Away from the waves to tell a story…
Consider storytelling for a minute.
Now consider GREAT storytelling.
In my years as a professional sales executive, the most consistent and successful sales people were nearly always great storytellers.
Those few individuals who could place you “in the picture” with their details, emotions and descriptions of something that had happened to them, however trivial it may have been.
Whether to make a sale, or doing something as random as trying to get to work on time, good storytellers could grab your attention and sell you their idea.
Once, not very long ago…
Storytelling is also universal.
And this to me has never been more apparent than watching an incredible documentary which puts the power of storytelling at the forefront of how we, as humans, have communicated with each other for countless generations.
And how storytelling is relevant, whether it be in modern society, or in a tiny community of sea nomads, in the middle of the Southeast Asian Sea.
This is my review off the documentary: Jago A Life Underwater, and the impact it had by making me a better salesman.
The gold nugget…
I must confess that I was looking for some inspiration. As a writer, “writer’s block” is common malady that you must accept and overcome.
So, I started to look for articles and stories that would take me a bit away from surfing and other water board sports in my blog, which, currently, make up almost 90% of my website.
I looked at magazines, surfed the internet for a couple of hours, but nothing intrigued me. I decided to take a break and went to my Netflix account.
As I went from program to program, and series to series, I began to feel that this was also a waste of time. But then, going over the documentary listings, I found it.
A thin boy, standing above a multicolored brain reef, sun rays making magical lights through crystal clear waters. The title of the documentary immediately intrigued me: Jago A Life Underwater.
It was late so I decided I should set a time to watch this promising piece and give it my full attention. Next day, my wife had the evening shift at her hotel, so this would be the perfect time to watch the documentary without any interruptions.
Jago A Life Underwater is the life account of Rohani, an 80-year old sea nomad living in the Southeast Asian sea, in a spec of an island located in the Togian Islands, in the Coral Triangle.
Through Rohani’s very particular perspective, we get an intimate glimpse at his life, from his childhood, romping and enjoying life with his island friends, through his adolescent life, preparing to be a sea hunter, on through his adulthood, as a full-fledged sea nomad, arriving at his golden years, a grizzled, old man, with a vast knowledge of the sea.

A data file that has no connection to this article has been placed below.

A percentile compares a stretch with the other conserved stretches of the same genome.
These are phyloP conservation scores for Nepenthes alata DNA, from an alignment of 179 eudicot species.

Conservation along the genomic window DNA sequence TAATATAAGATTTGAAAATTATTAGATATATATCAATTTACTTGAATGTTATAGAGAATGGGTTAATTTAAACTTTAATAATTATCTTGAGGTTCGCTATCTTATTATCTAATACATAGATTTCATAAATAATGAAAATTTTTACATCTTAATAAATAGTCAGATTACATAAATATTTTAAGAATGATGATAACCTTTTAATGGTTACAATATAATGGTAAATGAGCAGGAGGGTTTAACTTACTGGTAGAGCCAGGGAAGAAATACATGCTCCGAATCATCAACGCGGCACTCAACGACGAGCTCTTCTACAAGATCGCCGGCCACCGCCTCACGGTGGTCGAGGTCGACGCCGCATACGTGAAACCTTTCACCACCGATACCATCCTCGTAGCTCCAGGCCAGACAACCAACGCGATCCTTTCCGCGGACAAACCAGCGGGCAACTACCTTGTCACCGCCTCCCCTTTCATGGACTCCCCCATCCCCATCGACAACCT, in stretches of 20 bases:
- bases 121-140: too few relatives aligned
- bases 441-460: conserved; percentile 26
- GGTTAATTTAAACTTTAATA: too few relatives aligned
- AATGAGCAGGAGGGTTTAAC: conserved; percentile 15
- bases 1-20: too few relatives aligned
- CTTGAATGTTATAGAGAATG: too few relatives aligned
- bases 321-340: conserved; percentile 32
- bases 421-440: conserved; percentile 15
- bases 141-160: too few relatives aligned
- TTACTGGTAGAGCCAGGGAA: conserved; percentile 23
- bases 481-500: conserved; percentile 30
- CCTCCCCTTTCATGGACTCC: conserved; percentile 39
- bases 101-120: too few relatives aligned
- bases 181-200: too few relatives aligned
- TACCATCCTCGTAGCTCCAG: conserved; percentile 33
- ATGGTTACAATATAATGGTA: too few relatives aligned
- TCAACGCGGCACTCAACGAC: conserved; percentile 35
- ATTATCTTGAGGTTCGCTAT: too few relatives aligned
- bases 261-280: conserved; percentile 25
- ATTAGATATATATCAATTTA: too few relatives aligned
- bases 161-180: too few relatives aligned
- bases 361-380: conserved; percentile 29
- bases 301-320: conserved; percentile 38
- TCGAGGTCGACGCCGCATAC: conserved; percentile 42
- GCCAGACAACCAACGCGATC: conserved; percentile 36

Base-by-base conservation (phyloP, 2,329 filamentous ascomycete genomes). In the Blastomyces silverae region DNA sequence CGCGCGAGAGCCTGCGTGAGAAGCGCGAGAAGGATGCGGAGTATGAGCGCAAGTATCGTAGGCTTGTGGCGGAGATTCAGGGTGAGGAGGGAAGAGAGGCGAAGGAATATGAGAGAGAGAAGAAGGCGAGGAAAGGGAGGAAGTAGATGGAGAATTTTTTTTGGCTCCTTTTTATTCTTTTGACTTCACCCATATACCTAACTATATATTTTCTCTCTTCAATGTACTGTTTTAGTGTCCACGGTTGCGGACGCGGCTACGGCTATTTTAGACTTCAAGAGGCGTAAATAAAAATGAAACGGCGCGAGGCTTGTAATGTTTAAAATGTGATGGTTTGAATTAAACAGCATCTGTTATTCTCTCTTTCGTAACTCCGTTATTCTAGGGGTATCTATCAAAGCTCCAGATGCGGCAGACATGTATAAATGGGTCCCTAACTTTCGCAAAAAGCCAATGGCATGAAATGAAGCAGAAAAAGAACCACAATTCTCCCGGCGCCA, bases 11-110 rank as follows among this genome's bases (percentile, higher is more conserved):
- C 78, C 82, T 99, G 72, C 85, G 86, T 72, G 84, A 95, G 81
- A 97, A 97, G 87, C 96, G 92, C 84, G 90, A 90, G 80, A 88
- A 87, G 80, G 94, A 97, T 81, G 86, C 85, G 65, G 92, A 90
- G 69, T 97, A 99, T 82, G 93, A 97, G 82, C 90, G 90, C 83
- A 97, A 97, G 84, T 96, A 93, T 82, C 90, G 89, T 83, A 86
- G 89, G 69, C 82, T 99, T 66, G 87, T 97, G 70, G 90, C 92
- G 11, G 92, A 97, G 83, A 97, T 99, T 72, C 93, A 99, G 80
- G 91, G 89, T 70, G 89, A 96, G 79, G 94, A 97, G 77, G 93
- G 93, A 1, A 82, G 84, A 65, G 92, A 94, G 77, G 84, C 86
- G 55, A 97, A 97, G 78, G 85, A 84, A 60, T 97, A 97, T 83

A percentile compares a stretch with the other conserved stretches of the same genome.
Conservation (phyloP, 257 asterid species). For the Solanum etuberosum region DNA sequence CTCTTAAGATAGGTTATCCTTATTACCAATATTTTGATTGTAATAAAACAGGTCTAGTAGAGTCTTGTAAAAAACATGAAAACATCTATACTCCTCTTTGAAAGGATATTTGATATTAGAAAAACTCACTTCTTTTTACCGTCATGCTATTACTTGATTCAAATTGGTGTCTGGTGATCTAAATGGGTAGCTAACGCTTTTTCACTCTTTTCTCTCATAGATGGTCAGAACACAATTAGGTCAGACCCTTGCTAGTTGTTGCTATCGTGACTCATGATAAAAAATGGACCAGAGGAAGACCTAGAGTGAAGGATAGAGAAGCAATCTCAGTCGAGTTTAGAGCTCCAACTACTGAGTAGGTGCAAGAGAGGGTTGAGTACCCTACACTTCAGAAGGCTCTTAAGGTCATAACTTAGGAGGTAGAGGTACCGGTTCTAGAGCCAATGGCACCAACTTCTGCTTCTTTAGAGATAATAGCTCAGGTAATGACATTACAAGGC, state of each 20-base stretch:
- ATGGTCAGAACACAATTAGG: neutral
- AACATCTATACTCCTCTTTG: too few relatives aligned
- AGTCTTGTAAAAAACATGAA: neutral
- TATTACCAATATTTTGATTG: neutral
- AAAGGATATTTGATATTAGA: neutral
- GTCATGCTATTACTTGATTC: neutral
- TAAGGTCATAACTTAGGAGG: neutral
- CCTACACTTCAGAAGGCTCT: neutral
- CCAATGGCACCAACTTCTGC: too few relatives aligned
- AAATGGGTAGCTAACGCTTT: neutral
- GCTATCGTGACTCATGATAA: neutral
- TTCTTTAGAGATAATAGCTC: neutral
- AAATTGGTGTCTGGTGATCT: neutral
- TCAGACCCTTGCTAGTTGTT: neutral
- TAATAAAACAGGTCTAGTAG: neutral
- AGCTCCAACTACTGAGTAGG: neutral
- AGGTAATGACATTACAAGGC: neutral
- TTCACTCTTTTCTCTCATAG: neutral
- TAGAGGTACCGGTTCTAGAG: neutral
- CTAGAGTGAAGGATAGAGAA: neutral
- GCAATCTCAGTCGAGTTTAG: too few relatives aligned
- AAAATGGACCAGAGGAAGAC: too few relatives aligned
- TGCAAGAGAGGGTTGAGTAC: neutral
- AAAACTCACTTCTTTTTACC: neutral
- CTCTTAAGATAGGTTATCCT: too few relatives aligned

Throughout the documentary, we have the unique opportunity to observe the importance of storytelling in Bajau culture, and how important this part of their culture is to preserve their traditions through generations.
Rohani is a master storyteller and that alone bestows uppon him a privileged position in the village; however, his first and foremost passion is the sea and that’s where the documentary’s production strength really shines.
The underwater shots are breathtaking.
The Togian Islands live coral reefs, teeming with multi color underwater life, are astounding and literally come to life before you, specially when viewed in 4k.
The crystal clear waters and lush jungles surrounding the islands, at times seen from Rohani’s perspective as he snorkels and sails from coral head to coral head, are beautiful and mesmerizing.
But it is when the production takes to the sky, very possibly through the use of waterproof drones with camera, where the islands’ waters become the main protagonist.
Turquoise blues, crystal clear atolls, myriad-color reef breaks and drop offs, and the list goes on. Jago A Life Underwater is a joy to watch, both underwater and above it.
And through it all, Rohani’s simple, yet powerful account of his trials, from adolescence to manhood, allow the reader an intimate glimpse at a life style nearing extinction.
Places like the Togian Islands remain under real threat of disappearing completely due to global warming and climate change.
This is why it remains relevant to anyone who is advocating for ocean awareness and care for our oceans to give this amazing documentary an opportunity to reflect, enchant, and educate.
Do you have a documentary that has left a lasting footprint in your memory? Did it teach you to become better at a certain activity? Perhaps it inspired you to become a better person or professional, as was my case in sales, after seeing Jago A Life Underwater. Please feel free to share your thoughts on the comment box below. I will be very glad to answer back and share opinions with you. Thanks for reading this article!